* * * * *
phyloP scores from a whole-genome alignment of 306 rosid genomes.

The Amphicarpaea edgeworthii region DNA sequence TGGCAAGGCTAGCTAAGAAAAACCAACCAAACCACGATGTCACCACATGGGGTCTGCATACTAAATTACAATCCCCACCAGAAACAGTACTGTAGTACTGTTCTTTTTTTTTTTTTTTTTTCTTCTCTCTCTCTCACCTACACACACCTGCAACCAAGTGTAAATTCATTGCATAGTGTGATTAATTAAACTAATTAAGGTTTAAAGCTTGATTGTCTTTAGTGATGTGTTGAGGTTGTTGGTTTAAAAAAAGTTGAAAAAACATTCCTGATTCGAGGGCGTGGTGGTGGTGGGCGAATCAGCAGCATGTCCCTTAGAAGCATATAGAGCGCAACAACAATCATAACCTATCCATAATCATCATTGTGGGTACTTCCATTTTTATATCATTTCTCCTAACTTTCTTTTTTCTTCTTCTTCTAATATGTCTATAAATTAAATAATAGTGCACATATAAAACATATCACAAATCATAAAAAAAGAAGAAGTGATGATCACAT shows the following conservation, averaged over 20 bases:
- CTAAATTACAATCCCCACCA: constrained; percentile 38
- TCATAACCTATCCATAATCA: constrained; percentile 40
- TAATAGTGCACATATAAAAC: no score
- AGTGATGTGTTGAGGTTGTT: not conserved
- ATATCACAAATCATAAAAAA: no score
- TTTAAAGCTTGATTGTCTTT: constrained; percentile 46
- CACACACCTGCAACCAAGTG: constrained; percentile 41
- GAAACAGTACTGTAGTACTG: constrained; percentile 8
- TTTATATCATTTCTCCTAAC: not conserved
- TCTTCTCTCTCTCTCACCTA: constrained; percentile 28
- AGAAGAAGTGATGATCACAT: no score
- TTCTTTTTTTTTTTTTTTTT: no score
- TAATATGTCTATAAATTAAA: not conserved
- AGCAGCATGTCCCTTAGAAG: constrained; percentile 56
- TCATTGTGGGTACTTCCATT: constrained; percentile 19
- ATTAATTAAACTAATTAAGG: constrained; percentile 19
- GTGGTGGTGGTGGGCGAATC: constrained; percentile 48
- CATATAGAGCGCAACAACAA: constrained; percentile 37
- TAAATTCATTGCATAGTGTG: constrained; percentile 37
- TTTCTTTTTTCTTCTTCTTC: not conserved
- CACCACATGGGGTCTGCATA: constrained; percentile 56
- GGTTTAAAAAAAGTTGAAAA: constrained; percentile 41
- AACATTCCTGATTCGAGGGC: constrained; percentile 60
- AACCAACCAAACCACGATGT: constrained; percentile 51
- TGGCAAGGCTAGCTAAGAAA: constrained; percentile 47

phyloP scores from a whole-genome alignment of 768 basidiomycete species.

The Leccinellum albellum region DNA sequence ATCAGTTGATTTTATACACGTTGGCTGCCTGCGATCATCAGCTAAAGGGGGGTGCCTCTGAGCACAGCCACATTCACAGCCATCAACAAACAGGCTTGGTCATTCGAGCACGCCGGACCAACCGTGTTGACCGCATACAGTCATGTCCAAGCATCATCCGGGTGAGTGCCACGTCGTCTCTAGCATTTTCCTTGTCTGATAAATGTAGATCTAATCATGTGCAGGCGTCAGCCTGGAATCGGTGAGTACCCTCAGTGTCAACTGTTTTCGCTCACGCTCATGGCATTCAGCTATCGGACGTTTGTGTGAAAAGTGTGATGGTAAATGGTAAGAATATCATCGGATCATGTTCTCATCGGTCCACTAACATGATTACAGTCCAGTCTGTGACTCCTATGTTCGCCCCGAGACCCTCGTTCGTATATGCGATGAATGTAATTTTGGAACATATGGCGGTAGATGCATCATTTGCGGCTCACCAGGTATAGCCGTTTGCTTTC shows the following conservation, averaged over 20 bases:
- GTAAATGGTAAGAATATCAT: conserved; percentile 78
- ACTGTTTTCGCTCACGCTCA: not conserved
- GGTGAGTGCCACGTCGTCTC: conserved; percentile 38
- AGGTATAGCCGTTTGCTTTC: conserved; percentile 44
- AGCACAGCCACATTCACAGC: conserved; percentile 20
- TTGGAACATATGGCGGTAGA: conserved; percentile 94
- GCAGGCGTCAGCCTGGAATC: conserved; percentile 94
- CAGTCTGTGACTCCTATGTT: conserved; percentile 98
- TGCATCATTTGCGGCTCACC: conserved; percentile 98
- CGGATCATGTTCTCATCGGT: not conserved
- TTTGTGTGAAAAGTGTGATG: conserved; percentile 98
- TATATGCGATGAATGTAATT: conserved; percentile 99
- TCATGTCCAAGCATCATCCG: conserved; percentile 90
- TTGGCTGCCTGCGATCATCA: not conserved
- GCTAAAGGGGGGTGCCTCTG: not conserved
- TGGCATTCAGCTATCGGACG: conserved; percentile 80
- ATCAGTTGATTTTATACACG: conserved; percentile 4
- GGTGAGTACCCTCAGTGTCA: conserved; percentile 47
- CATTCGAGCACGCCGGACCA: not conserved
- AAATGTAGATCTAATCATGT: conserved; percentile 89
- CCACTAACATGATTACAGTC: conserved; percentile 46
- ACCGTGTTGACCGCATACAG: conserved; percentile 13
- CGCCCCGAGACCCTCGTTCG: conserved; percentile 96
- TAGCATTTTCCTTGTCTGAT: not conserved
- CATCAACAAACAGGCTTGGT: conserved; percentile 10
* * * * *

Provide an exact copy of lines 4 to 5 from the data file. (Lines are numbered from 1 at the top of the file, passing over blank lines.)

- TCATAACCTATCCATAATCA: constrained; percentile 40
- TAATAGTGCACATATAAAAC: no score